Celebrate Your Freedom: Read a Banned Book

August 11th, 2008 at 6:30 am

In gearing up for Banned Books Week, September 27 – October 4, 2008, I am trying to decide which banned book to read. My right to read isn’t going to celebrate itself.

We all love a good list. Especially a list of books we’re supposed to have read. We scour these lists, smirking in satisfaction at the ones we have actually read, and making mental notes of the ones we think we ought to read.

A list of banned books provides all the things we love about book lists and more. There is something very illuminating about a culture’s puritan biases based on the ill it harbors for certain books.

So which one(s) do I read?

Some books are more obviously likely to raise the ire of certain citizens, like The Homo Handbook-Getting in Touch With Your Inner Homo. And some are a little more peculiarly controversial, like Forever by Judy Blume.

Judy Blume! I actually have a lot more respect for Judy Blume now. Way to go, Judy, getting a book banned. Alright.

Now, most of the banned books on the list seem to be “one of 55 books that parents in Fayetteville, Arkansas are petitioning to have removed from school libraries. The parents, who formed Parents Protecting the Minds of Children, object to the profane language and depictions of sexuality in many of the books and have accused the librarians and other opponents of their efforts of promoting a “homosexual agenda”.

So yeah. We have a small, vocal group in a single community seeking a narrow agenda. Which is their prerogative of course. But it doesn’t indicate that we are on the brink of 1984 and Fahrenheit 451. I don’t think I’d want How to Make Love Like a Porn Star by Jenna Jameson displayed too prominently around my ankle biters either. Even if it is a “cautionary tale.”

So which one to read? There are a few surprising ones on the list to be sure.

Bringing Down the House?

All the Pretty Horses?

Barbara Kingsolver?

I think I’m going to play it safe and go with Bless Me, Ultima. It comes with a fabulous story:

High school students in Norwood, Colorado, staged an all-day sit-in to protest the removal of the novel from a ninth grade English classroom. The book had been removed following parent complaints of profanity and “pagan content” (the book’s title character is an herbal healer). Bob Conder, superintendent of schools, confiscated two dozen copies of the novel and threw them in trash cans, then allowed a group of parents to retrieve the books and destroy them. Conder later apologized, admitting he had never read the novel, which appears on First Lady Laura Bush’s “top ten” reading list for all ages.”

Sand Sculpture: An Under Appreciated Art

August 8th, 2008 at 10:35 am

Sand sculpture is an under appreciated art. And we here at Authwhore seek to promiscuously “read” a diverse spectrum of neglected “texts.” Like books. And sand sculpture.

With graphic novelist’s prominence on the rise, I was recently fielding candidates to fill the vacuum of artists groveling for respect.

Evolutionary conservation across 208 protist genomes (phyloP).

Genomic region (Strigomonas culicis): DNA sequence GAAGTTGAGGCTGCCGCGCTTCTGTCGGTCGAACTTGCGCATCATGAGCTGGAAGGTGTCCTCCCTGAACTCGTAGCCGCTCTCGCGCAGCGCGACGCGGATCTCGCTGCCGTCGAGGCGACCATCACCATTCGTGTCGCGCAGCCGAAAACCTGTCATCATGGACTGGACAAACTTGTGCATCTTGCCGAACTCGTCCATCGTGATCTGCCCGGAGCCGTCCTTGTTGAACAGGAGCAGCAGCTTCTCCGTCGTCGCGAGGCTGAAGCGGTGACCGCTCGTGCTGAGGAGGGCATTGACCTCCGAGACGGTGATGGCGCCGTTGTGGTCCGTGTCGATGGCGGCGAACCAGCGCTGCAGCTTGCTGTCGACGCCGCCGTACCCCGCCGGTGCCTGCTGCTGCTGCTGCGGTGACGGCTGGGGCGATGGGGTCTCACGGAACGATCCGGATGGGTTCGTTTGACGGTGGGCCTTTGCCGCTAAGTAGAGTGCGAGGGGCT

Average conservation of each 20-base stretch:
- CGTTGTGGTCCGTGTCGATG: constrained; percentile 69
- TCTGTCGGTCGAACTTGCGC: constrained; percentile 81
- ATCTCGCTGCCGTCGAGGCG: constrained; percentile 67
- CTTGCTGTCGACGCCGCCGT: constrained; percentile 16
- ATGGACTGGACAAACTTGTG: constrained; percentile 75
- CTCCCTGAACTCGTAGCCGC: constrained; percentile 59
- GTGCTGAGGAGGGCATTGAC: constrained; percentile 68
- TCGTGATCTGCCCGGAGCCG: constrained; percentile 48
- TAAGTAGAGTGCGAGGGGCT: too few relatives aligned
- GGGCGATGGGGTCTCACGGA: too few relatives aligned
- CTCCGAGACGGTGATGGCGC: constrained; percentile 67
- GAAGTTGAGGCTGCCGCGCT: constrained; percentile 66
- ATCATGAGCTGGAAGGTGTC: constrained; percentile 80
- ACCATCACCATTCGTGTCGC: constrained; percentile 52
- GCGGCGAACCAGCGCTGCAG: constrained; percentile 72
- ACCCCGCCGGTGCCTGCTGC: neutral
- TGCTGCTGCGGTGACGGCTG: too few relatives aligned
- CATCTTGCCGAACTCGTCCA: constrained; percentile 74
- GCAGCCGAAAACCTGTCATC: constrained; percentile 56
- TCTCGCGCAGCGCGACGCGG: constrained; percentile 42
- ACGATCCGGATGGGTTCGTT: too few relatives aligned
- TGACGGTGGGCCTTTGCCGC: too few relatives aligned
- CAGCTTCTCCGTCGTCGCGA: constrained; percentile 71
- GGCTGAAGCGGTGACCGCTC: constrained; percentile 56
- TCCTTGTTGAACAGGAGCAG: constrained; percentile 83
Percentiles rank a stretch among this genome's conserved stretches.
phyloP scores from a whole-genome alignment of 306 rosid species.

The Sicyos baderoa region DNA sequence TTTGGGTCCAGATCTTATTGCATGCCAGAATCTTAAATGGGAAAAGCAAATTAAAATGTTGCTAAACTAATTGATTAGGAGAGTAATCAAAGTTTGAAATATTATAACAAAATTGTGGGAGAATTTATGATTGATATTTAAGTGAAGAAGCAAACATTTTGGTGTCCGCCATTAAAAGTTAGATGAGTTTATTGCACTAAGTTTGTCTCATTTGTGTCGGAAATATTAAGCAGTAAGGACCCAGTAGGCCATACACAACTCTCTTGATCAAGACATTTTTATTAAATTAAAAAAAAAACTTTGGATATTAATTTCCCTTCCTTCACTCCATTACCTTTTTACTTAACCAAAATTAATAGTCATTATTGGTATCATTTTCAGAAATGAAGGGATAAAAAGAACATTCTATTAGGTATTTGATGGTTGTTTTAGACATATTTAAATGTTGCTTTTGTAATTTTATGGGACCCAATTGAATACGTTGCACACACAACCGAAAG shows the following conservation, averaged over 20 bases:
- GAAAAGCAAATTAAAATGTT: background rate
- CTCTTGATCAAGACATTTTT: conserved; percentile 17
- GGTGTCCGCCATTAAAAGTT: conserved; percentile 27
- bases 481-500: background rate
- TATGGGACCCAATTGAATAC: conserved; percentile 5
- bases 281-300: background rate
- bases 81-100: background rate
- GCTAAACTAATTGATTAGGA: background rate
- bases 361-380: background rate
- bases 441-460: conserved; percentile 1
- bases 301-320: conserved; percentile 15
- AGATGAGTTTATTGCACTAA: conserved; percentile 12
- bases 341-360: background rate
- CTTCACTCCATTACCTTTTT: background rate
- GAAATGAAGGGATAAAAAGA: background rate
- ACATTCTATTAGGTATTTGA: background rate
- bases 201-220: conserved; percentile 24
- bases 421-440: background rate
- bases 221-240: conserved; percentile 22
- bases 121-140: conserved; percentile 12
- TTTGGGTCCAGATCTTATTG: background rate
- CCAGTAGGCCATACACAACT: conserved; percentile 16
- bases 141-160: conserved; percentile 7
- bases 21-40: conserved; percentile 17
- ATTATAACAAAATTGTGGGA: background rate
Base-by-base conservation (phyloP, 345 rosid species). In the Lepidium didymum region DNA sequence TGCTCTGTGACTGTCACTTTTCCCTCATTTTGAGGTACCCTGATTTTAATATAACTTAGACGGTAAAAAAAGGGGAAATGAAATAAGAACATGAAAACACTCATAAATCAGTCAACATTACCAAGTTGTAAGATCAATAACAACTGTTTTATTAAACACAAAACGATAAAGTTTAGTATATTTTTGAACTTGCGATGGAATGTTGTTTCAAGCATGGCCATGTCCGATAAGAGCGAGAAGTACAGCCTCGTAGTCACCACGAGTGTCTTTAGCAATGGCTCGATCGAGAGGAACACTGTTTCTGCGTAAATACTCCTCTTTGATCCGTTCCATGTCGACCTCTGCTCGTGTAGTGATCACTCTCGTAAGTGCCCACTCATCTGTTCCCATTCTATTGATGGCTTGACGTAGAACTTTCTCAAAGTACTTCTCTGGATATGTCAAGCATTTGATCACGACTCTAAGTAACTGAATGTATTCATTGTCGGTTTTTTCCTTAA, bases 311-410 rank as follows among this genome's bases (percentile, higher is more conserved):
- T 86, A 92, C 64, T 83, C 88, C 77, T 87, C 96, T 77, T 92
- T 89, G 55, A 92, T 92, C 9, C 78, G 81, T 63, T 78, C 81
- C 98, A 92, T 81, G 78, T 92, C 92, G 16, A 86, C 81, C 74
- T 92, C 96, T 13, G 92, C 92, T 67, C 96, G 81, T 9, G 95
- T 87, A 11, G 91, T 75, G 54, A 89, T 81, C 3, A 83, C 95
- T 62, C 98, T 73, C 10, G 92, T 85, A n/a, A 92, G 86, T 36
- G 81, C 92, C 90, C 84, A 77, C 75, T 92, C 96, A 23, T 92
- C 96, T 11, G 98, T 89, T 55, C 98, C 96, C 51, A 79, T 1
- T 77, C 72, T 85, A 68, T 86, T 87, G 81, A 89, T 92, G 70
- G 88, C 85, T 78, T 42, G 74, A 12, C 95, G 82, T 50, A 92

I shamefully failed to mention sand sculptors. Their work is sheer poetry in sand and deserves passing acknowledgment from the most insignificant of web logs.

Badass Sand Sculpture: Dragon Eats Sand Sculptor

Notice the jaunted flip flop on the left foot. Such thoughtful detail distilled in sand is truly breathtaking.

Assassination Vacation by Sarah Vowell

August 6th, 2008 at 4:28 pm

Assassination Vacation by Sarah Vowell

Sarah Vowell’s Assassination Vacation is what would happen if David Sedaris wrote The Devil in the White City.

Now I know that we’re supposed to lump the likes of David Rakoff, Sarah Vowell, and David Sedaris into a category of humor or essays or some other less-than-serious class, but Assassination Vacation is an important book.

And I mean that in the traditional, classic sense. So I’ll say it again. Assassination Vacation by Sarah Vowell is an important book.

AV belongs up on the eye-level shelf or right on the nightstand with all the other tattered, well-read, really good paperbacks like To Kill a Mockingbird, Catcher in the Rye, Lord of the Flies, The Great Gatsby, and One Flew Over the Cuckoo’s Nest, etc, etc, et al.

You see, Vowell embarks on an adventure to satisfy a macabre personal fascination with presidential assassinations, but does so with a grace and wit and piercing intellect that reveals an entertainingly enormous amount of relevant US history. Her book is equal parts well written, informative, and funny. While she’ll gently remind us that the dedication of Lincoln’s Memorial in 1922 was segregated, and that our use of the “water cure” during the Spanish-American War predated our current use of “water boarding,” she’ll also describe the McKinley National Memorial in Canton as “a gray granite nipple on a fresh green breast of grass.”

Sarah Vowell should write and edit textbooks. Our schoolchildren would be smarter, and our country a lot better off. And I mean that. Sarah, please edit high school textbooks. You could single handedly eliminate Attention Deficit Hyperactivity Disorder.